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(jcwren) RE: YES! I do

by jcwren (Prior)
on Oct 29, 2000 at 08:12 UTC ( #38969=note: print w/replies, xml ) Need Help??

in reply to YES! I do
in thread Obfuscate my perl code

I can't vouch for the accuracy of Mel in the aforementioned story, but I can tell you that drum tuning was a *very* common practice. Other than Mel getting the sense switch backwards, all the tuning information is probable.

There are a couple of machines that have some really cool instructions. The old Data General Nova systems had an indexed fetch instruction that if the high bit was set, would use the contents of the fetched data as another index. If the high bit was set, this would repeat. It made finding the end of a linked list pretty trivial. It could also make a pretty effective endless loop. With the Nova 1200 system we... acquired... we taught it to play the "Daisy, Daisy, Give me your answer true" melody by tuning loops that made the core memory planes "sing". If I run across my 8K x 16 core memory plane, I'll take a picture and post it. Hand woven by oriental women.

Another interesting instruction was on the Control Data Corporation Cyber systems. At the request of the Atomic Energy Comission, an instruction was added that would return the number of bits set it a word (these were 60 bit words). This was used in some nuclear bomb simulation calcuations.

One free ++ to anyone who figures out what this code does, and explains why:
and al,00fh add al,090h daa adc al,040h daa
The actual instruction set is irrelevant, but that's x86 code.


e-mail jcwren

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RE: (2) YES! I do ($jcwren eq "old fart")
by ybiC (Prior) on Oct 29, 2000 at 18:46 UTC
    <big dopey grin>
    jcwren - you've saved us'all the hassle of core samples, ring counting and carbon-dating.   You must be older than me or even gasp merlyn.
    </big dopey grin>

    I'll admit to doing a bit of 8080a assm 100 years ago in college, but those synapses have looong since been flushed.   So no guesses from /me.
        striving for Perl Adept

RE: (jcwren) RE: YES! I do
by AgentM (Curate) on Oct 29, 2000 at 09:19 UTC
    i was always one for a challenge:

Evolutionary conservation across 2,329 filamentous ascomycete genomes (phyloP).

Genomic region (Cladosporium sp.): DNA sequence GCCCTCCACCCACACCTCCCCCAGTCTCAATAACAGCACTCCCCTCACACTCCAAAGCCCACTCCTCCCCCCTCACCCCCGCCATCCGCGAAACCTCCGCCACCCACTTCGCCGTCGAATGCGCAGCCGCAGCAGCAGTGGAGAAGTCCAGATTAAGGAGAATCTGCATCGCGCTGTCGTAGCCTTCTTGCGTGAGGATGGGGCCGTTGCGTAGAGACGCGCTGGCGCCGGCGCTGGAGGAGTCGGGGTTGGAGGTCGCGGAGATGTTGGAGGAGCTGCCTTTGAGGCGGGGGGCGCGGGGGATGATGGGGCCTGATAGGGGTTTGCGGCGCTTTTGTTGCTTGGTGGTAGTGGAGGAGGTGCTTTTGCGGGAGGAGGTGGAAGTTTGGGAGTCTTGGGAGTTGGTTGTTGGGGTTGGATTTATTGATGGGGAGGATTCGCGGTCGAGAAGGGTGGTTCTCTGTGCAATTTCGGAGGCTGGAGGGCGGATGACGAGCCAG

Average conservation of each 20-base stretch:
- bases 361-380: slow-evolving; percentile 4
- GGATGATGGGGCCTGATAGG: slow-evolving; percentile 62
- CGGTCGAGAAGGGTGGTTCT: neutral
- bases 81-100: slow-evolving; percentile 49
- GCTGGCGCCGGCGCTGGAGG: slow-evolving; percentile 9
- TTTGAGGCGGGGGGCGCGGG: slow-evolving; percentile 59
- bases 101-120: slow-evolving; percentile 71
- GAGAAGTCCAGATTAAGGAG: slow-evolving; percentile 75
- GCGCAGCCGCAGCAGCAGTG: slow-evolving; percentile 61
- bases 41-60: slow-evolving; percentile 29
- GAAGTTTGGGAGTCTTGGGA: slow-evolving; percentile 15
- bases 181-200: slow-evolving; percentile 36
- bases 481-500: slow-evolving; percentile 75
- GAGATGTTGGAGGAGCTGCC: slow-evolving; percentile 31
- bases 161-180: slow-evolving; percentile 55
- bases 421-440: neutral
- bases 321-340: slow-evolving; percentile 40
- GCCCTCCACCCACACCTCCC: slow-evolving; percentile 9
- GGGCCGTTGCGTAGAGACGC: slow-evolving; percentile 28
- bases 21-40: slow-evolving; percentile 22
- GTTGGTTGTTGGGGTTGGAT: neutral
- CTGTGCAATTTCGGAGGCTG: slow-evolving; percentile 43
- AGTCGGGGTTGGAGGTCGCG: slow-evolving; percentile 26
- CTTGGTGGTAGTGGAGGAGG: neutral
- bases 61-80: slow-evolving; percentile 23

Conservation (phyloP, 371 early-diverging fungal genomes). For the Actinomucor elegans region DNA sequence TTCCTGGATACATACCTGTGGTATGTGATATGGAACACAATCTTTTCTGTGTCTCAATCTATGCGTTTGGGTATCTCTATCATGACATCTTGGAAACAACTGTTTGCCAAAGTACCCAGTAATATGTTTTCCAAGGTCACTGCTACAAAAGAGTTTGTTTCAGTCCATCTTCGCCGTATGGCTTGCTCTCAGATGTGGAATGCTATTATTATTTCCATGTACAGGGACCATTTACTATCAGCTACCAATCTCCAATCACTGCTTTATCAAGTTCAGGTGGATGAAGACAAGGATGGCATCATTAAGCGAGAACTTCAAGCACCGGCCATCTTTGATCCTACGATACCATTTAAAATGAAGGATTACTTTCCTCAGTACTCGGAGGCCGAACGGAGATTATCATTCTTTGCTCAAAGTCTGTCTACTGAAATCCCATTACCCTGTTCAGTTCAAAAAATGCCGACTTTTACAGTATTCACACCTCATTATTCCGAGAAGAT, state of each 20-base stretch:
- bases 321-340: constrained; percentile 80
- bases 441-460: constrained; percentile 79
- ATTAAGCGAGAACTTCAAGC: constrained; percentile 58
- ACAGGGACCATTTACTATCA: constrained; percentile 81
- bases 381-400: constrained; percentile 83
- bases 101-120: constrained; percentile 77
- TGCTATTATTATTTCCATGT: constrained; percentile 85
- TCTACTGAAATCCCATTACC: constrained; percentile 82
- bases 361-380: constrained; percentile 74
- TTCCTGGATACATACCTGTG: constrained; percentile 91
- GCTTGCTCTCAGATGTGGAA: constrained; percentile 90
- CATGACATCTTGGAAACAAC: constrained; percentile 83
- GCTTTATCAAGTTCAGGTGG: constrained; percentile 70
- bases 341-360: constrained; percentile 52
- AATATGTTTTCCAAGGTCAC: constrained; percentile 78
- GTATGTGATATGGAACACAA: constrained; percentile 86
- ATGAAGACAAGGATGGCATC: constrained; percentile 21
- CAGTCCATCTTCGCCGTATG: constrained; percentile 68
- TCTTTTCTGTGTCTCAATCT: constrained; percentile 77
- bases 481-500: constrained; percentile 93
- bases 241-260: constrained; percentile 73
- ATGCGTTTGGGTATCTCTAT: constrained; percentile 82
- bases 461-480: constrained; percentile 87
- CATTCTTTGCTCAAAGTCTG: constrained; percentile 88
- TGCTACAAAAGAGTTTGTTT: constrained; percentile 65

perhaps this is a newbie asm question but I always thought al/ah were 8 bit registers- is this my old asm experience talking? could it be the "new" intel "standards". hmmmmm....well, I've seen stranger Mac asm, so, for the challenge, I'll assume 24 bit registers, I guess....

    I just followed my thoughts through- here they are:

    • and al,00fh: sets first 16 bits of al to 0, last 8 bits are left as they were
    • add al,090h: adds one gross (144=9*16) to al, which makes al now 09x where x is from the original set
    • daa: decimal adjust after addition: changes al to a packed decimal number stored in hex- results in 90+x as decimal packed into hex
    • adc al,040h: adds dest to src and carry flag, too: (90h+xh)+40h
    • daa: like (90+40)+x=130+x packed BCD

    hmmm, can this be right? probably not, oh well. I find it amusing that CISC processing leads to infinite obfuscation- much more than perl could ever achieve. (

    /me decides that perl is better than assembly.

    AgentM Systems nor Nasca Enterprises nor Bone::Easy nor Macperl is responsible for the comments made by AgentM. Remember, you can build any logical system with NOR.
RE: (jcwren) RE: YES! I do
by extremely (Priest) on Oct 30, 2000 at 04:57 UTC
    You gots ta be an old dog to remember shitty hex dump hacks like that one... (oh god I'm getting old...) Its nice if you need it real small, otherwise you'd be better off with a nice lookup table, 300ish or 700+ bytes saved was a big win in the 64KB days....

    $you = new YOU;
    honk() if $you->love(perl)

RE: (jcwren) RE: YES! I do
by Nitsuj (Hermit) on Oct 30, 2000 at 15:16 UTC
    There was a PDP11 instruction that copied it's own code (yeah, there are a lot of processors with this instruction). Anyways, they cut HUGE amounts of code in the Personal Rapid Transit Project using this instruction (as I alluded to in my other post, but they did some other crazy stuff too)!

    Just Another Perl Backpacker

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